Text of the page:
You previously talked to Flaunt about your music coming out of anxiety, and I was wondering if we could talk a bit about that – because I feel very similarly about my relationship with music. What has that experience been like for you, of using music as as a sort of therapy? Has that changed at all as you wrote and recorded your album, and now your new EP?

Saint Bodhi: I still pull from my anxiety and experience when creating. it’s so therapeutic for me. I do music of course because it’s a passion, but more than ever it helps me process thoughts and emotions.

You've said before that “South Central is music.” Do you especially hear South Central in your music, and can you share some examples that capture that world, for you?

Saint Bodhi: In my record “FlowerChild,” I describe in my lyrics the visuals and the experience I had while growing up in South Central. I still drive around my old hood and get inspired to write.

When I get older, I’ma get up out this bitch
I’ma get rich
My daddy bangin’ on the walls
Nigga drunk, always throw another fit (Oh, no, no)
I go to 95th
South Central’s where I live
Selling white widow to the kids
Lord, get me out this bitch
“Look, little black bitch, you ain’t gon’ be shit
Get up on this pimpin’
I wish you were a boy, you shoulda been a boy
They shoulda took you instead of your mother
I question God why you were even born
I bet you’ll turn into a whore
If you wanna leave, there’s the door”
That’s all I heard
“No one will love you”
A star was born
Saint Bodhi © 2021
Saint Bodhi © 2021

Who are some of your biggest musical inspirations from growing up? How do you channel your inspirations into your own music and art?

Saint Bodhi: Some of my biggest inspirations are Nina Simone, Kendrick Lamar, and Kurt Cobain. I love their storytelling and the raw honestly in their music. I channel their energy when creating. It always helps me remember to be my true self in my music, no matter if what I express sounds a bit jarring to people.

I was hoping we could talk a bit about Mad World, since it’s still so fresh. Can you share a little about the story behind this album?

Saint Bodhi: Ahh yeah the title of Mad World was inspired by the Mad World we live in. I basically explain what the world looks like from my perspective and my eyes. The title Mad World has always stuck since the creation of it. It just fit the energy.

As a lyrically forward artist, do you have any favorite lyrics in these songs?

Saint Bodhi: My favorite line I’ve written is in my song “brand new” featuring WESTSIDE BOOGIE: “I gotta choose between broke or sin.” I felt like when I wrote that record I was battling with walking the straight and narrow line in life or straddling that fence just for survival.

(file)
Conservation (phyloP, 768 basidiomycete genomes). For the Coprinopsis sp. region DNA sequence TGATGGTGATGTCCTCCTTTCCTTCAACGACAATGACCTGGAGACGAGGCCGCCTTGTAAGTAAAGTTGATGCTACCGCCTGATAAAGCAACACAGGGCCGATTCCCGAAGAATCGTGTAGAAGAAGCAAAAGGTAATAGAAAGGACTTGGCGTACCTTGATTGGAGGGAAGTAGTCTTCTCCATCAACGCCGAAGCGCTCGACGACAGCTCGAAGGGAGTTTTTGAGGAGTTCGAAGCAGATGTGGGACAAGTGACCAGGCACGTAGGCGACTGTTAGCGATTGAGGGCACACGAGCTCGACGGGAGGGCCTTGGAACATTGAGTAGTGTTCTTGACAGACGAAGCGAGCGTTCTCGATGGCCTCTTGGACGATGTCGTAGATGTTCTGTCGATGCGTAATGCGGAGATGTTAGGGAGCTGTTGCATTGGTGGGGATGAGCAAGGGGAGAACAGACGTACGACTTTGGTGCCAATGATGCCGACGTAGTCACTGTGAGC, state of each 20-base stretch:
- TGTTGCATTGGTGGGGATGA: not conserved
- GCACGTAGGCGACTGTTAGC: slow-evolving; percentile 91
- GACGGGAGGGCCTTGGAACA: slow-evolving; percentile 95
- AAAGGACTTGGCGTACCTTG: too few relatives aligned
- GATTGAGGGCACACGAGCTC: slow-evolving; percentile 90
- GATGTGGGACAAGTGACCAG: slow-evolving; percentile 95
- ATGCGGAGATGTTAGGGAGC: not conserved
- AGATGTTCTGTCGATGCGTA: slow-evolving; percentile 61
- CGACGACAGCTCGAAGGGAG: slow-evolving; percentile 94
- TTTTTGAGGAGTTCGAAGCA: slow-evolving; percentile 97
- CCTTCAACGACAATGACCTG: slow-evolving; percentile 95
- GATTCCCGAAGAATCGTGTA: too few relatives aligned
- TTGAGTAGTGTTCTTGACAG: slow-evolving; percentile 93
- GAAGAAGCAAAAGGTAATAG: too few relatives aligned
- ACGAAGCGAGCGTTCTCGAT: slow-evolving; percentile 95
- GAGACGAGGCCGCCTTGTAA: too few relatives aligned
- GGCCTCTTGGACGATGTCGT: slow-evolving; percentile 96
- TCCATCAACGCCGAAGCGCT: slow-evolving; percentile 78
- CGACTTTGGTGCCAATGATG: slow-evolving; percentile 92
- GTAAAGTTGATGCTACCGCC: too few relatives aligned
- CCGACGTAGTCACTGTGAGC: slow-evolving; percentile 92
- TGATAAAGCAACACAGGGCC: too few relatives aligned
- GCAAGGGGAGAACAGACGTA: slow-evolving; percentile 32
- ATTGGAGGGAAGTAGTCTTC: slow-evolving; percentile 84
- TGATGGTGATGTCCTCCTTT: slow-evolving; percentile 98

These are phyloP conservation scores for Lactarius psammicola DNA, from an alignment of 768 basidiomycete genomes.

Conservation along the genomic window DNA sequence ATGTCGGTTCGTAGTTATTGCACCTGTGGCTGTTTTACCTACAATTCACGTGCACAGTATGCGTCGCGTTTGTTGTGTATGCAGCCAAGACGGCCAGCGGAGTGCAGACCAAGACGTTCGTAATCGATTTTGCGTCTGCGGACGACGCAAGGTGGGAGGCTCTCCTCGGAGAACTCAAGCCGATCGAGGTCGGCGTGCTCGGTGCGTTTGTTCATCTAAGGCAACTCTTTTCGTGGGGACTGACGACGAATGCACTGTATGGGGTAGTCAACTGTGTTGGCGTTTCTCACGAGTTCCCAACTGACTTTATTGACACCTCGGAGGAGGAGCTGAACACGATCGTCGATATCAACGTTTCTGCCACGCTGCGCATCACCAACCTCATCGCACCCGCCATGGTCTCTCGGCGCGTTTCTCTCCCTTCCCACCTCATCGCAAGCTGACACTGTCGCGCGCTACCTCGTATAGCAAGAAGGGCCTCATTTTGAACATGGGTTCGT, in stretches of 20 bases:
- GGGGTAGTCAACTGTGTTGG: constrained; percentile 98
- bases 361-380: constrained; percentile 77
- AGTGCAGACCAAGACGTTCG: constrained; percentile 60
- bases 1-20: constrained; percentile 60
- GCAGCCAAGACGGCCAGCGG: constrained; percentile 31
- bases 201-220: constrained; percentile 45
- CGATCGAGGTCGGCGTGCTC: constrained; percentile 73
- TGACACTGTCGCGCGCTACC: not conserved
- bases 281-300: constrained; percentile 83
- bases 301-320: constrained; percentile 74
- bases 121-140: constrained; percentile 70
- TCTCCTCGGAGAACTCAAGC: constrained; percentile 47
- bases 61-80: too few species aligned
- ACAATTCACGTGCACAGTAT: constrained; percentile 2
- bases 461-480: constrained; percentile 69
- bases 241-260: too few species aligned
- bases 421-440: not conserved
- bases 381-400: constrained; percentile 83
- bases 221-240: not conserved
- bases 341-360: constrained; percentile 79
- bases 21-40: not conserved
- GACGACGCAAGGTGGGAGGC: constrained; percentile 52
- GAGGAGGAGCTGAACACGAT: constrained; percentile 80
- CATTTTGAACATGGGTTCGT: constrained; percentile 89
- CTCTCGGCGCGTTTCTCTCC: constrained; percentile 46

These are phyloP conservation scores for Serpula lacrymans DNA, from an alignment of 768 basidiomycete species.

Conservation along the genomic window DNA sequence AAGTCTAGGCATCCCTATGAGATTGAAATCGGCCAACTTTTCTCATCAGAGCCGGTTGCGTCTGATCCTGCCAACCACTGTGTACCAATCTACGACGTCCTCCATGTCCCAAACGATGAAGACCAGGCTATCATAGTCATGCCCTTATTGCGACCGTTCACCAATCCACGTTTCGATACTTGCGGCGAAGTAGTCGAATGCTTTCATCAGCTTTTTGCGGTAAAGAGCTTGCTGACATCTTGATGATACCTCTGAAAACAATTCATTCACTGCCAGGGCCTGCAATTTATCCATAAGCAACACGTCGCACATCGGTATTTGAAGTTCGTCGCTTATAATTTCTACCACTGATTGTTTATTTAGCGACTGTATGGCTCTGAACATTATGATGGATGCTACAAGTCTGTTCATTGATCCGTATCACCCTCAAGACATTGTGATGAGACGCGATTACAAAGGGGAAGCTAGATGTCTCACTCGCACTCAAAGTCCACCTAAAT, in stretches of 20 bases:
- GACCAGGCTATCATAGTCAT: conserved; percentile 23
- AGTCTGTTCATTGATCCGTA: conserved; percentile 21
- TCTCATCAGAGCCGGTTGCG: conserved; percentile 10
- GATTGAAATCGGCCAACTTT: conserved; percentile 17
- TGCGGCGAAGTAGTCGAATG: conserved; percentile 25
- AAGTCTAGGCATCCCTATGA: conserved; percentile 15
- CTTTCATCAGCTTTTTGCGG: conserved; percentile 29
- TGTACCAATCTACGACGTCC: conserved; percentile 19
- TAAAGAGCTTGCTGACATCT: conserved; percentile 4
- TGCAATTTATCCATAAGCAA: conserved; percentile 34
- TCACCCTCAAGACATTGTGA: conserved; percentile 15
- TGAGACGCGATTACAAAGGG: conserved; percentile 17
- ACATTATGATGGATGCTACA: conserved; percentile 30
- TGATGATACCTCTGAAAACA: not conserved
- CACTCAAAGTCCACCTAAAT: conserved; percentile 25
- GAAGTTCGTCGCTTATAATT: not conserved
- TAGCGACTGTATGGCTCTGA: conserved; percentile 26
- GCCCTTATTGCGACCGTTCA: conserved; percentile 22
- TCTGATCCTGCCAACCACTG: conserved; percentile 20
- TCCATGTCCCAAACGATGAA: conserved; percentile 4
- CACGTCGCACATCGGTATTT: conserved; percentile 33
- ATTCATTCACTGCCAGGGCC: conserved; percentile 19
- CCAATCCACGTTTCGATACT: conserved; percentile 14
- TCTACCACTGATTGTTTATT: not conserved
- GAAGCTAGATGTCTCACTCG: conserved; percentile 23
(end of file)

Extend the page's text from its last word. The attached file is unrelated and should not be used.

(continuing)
Do you have any definitive favorites or personal highlights off this record?

Saint Bodhi: I love my record “Blessed.” It was such a different energy for me and I so happy after writing it and hearing the end result.

What do you hope listeners take away from Mad World? What have you taken away from creating it and now putting it out?

Saint Bodhi: I want my listeners and fans to always know I’m gonna keep it 100 in all my music and when they want to hear something raw and real, I’m the one to go to.

So as quickly as this came out, you’ve got a new EP on the horizon! I’ve listened to Antisocial a few times now, and I absolutely love it. What inspired this record?

Saint Bodhi: I created Antisocial in the pandemic. Plus I’m a bit of a keep to myself kinda person. I wanted to explore and tap into different lawyers of myself. I felt as though I matured a lot during the creation Antisocial, and I really take you on that journey.

How do you feel Mad World introduced you and captured your artistry, and where do you feel you’re now going with Antisocial?

Saint Bodhi: Hmm, that’s a tough one – not really sure. But I like to say that Antisocial helped me mature as a woman and learn who I am becoming.

Saint Bodhi © Darren Craig
Saint Bodhi © Darren Craig

“Get Like This” and “Sneaky Link” are a really strong start. Do you feel like these songs are an extension of Mad World, or are they something new – and why?

Saint Bodhi: I feel like these songs are something new. They explore different colors and pallets with those two records. Including becoming more comfortable with my sexuality and being a woman.

Your wordplay is phenomenal. Again, I have to ask - do you have any personal favorite lyrics or rhymes on here?

Saint Bodhi: My favorite lyric from the EP is from the actual song “antisocial”: “I’ve been rolling solo, I’m just dolo like Cudi.”

Antisocial will be available to download and stream this spring.

— —

:: purchase/stream MAD WORLD here ::
Stream: “Zombie” – Saint Bodhi

— — — —

Mad World - Saint Bodhi

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? © Darren Craig

:: Saint Bodhi ::